Listening and Speech In the First Two Years

By the time a baby is born, it already has a fully-developed inner ear.  Basically, most babies are born with the full ability to hear.  While dexterity, speech, and even sense of sight are still developing, babies can hear very well. As a matter of fact, this is how they learn to identify people and voices, which helps them learn to speak, of course.

BIRTH TO SIX MONTHS

Most babies are already born with the ability to recognize familiar sounds. This is one reason why a newborn might quiet down when held by their parents.  By the third month, though, they should have already learned to make some very basic sounds and will make different crying sounds based upon different needs.

By month number four a baby will respond to tonal shifts in your voice and will look in the direction of sounds.  Also, they might follow along with music and understand that certain toys make certain sounds.  It is imperative during this time that you continue to introduce Audiologie Centre-Ouest sounds to their audible library by reading to them and speaking to them in real, actual words (not baby talk).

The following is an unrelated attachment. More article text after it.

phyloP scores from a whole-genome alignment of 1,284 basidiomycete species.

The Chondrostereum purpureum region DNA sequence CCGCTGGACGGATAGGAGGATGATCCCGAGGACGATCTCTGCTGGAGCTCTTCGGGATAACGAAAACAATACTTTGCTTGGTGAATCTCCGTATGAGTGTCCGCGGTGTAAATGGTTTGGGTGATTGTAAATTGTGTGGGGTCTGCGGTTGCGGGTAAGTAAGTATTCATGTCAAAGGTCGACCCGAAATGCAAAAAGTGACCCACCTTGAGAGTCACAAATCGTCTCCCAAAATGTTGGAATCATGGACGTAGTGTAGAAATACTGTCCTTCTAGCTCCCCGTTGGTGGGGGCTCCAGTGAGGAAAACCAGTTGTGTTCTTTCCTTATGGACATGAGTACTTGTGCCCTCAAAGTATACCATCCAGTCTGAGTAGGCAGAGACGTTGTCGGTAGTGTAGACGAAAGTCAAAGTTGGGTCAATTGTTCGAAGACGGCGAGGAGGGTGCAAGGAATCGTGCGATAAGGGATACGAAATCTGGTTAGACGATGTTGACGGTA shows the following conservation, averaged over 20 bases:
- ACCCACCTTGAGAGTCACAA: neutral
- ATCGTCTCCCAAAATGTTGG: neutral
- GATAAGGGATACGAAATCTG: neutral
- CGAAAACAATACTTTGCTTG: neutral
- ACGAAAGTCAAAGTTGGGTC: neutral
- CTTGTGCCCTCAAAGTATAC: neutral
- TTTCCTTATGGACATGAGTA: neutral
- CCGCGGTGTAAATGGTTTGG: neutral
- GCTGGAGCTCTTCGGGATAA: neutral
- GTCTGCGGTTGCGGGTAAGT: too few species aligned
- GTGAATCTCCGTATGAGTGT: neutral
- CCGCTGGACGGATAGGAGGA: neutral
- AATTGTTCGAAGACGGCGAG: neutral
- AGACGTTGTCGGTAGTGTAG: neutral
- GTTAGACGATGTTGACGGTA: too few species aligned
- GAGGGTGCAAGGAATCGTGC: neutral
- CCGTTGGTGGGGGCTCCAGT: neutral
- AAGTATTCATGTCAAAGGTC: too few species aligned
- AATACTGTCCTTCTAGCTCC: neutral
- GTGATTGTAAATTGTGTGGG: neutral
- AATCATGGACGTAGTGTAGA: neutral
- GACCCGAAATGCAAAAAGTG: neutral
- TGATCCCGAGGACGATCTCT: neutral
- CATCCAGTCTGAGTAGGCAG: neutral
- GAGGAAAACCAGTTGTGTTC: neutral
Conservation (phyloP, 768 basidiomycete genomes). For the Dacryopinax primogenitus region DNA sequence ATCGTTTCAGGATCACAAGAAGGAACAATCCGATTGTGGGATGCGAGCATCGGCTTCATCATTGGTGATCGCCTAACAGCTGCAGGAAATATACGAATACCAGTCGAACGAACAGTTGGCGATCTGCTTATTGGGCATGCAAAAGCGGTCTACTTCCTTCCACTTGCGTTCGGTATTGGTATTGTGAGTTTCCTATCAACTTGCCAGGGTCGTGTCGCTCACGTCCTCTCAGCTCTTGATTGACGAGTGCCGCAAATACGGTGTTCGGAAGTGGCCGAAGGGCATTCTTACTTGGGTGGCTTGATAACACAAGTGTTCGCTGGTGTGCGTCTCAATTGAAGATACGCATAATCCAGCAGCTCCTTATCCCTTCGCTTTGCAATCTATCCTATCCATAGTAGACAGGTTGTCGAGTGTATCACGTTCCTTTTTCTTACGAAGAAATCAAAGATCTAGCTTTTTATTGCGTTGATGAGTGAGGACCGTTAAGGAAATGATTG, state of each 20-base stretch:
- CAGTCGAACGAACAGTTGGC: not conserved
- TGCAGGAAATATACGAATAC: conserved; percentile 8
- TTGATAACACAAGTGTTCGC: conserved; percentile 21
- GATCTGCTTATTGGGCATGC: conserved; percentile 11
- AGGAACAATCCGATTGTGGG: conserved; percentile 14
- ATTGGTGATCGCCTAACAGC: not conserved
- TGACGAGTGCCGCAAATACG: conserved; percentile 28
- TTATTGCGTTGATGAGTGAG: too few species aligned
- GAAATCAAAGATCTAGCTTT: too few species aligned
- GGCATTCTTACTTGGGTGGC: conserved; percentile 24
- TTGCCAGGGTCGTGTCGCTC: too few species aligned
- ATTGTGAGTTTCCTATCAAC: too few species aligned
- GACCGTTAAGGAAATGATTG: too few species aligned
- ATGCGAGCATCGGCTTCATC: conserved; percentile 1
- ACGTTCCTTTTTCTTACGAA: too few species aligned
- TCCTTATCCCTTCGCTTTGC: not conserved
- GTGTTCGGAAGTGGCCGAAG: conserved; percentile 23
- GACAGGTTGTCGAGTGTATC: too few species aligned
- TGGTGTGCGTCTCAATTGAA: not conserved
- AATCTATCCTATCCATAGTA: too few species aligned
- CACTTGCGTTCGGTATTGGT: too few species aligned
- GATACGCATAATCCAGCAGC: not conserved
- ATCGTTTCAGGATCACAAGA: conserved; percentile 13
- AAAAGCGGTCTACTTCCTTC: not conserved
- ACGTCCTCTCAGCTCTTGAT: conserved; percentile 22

SIX TO TWELVE MONTHS

By the sixth month, babies are typically babbling in a form of primitive speech.  They will vocalize joy and pain in ways that you could identify as the beginning of a vocabulary.

Within the next six months, a baby will appear recognize more complex words. And they might even respond to certain yes or no requests (often with gestures).  In addition, now a toddler, they will start to use “speech” to get attention (instead of crying) and use more gestures, imitating sounds until they form full words.

TWELVE TO TWENTY-FOUR MONTHS

Over the course of the second year of life, a baby will still not really have many words in their speech but they will definitely be able to understand them. For example, they will respond to their name and will understand the names or titles of other people (mama, dada, sister, brother, Uncle Joe, Aunt Marie, etc).  They might also understand certain commands and can respond to simple questions in a way that is similar to how an animal learns commands. Basically, they learn to communicate even if words are not fully formed; but can typically answer in one- or two- word phrases.  Or they can make one- or two- word requests (like “more juice” or “play dog”).

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